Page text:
MES (Switzerland) – Borislav Stankovic, the second general secretary of the International Basketball Federation, is a giant in the history of basketball.
As part of FIBA’s 90 Greatest Moments, we’ve decided to take a look back at the remarkable career of one of the most influential men in our sport.
One of the fathers of Yugoslav basketball along with Nebojsa Popovic, Radomir Saber and Aleksandar Nikolic, Stankovic made a name for himself worldwide by serving as the Secretary General of the International Basketball Federation for 26 years.
He has influenced the development of the sport in many different ways, from his work on the rules, his contributions to the establishment of first-class club competitions and his tireless commitment to raising international basketball to the level it enjoys today.
Stankovic’s influence was enormous. Here’s what former NBA Commissioner David Stern had to say about him: “No one has contributed more to the globalization of basketball than my friend Bora Stankovic.”
Stern and Stankovic in 1989, when the International Basketball Federation dropped the word “amateur”
As General Secretary, Stankovic has always been determined to bring the best players to the Olympics.
One of his main goals was to make basketball accessible to a wider audience and to democratize it. He knew that if the best basketball players took part in the Olympics, then the interest in basketball would reach new heights.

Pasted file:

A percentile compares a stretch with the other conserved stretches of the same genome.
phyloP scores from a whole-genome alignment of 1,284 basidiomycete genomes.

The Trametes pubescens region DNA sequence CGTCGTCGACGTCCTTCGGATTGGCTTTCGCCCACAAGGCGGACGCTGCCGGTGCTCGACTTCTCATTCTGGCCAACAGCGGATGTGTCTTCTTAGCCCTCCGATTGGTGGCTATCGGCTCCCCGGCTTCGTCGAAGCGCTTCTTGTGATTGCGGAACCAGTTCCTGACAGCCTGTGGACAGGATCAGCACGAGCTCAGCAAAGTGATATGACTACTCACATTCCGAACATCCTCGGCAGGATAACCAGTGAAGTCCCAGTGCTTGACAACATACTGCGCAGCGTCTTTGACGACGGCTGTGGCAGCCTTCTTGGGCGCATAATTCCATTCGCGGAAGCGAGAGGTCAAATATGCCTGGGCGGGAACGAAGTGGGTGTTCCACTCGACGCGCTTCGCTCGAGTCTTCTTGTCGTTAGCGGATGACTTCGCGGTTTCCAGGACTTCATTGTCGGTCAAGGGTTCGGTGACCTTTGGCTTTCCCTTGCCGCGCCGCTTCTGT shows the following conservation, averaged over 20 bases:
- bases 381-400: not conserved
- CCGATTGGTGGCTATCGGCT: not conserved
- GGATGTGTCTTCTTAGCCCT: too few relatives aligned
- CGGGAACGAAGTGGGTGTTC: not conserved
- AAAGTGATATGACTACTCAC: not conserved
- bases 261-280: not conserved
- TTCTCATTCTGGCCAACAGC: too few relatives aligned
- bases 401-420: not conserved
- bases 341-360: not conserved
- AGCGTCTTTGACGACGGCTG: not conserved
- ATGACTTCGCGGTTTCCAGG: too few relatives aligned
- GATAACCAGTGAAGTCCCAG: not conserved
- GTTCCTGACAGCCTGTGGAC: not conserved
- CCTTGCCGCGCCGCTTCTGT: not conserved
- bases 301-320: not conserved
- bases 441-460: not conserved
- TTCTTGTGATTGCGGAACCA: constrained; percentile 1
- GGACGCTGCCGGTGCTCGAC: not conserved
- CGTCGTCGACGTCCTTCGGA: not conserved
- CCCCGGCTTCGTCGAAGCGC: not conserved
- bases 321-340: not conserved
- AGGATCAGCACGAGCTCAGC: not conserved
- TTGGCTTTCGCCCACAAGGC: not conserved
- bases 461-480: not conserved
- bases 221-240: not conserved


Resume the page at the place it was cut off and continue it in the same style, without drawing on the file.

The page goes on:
Stankovic himself was amazed at the scale of the impact of the participation of the famous American “dream team” in the Barcelona Olympics in 1992, as he admitted in his autobiography “The Game of My Life” published by the Serbian Basketball Federation in 2016.
Stankovic at the 1994 FIBA Basketball World Cup in Canada
The United States, which has branded legendary players like Michael Jordan, Magic Johnson and Larry Bird to name a few, have won all their games by an average difference of 43.8 points, and unsurprisingly climbed to the top of the podium at the end of the first half. Competition.
But far from demonstrating the strength of Americans, their shows have captured the attention and imagination of millions of fans and young adults, who are eager to go down the same path as their idols and imitations to one day evolve on the big international stage.
From that moment on, the Olympic Games became a goal that must be achieved in order to compete with the best basketball players in the world.
“After these Olympics, millions of children around the world, fascinated by the exploits of Americans, chose to use their hands instead of their feet to play with the ball.”Stankovic comments.
Clearly, the path that led to this outcome required careful planning and execution.
Stankovic and Stern have worked hard to standardize the sport, with the ambition of ensuring that the best players participate in the major competitions. first regulation The McDonald’s Open in Milwaukee (USA) in 1987 was also a milestone, with participating teams the Milwaukee Bucks (NBA), Trassier Milan (European Champion/Italy) and the Soviet Union (one of the dominant nations in world basketball ever since). now).
Stankovic alongside MVP Michael Jordan at the 1997 McDonald’s Open
In 1988, the second edition of the McDonald’s Open was held in Madrid (Spain), but this time with the participation of four teams: Boston Celtics, Scavolini Pisaro (Italy), the national team of Yugoslavia and Real Madrid. Other editions were staged in 1989, 1990 and 1991, won respectively by the Denver Nuggets, New York Knicks and Los Angeles Lakers.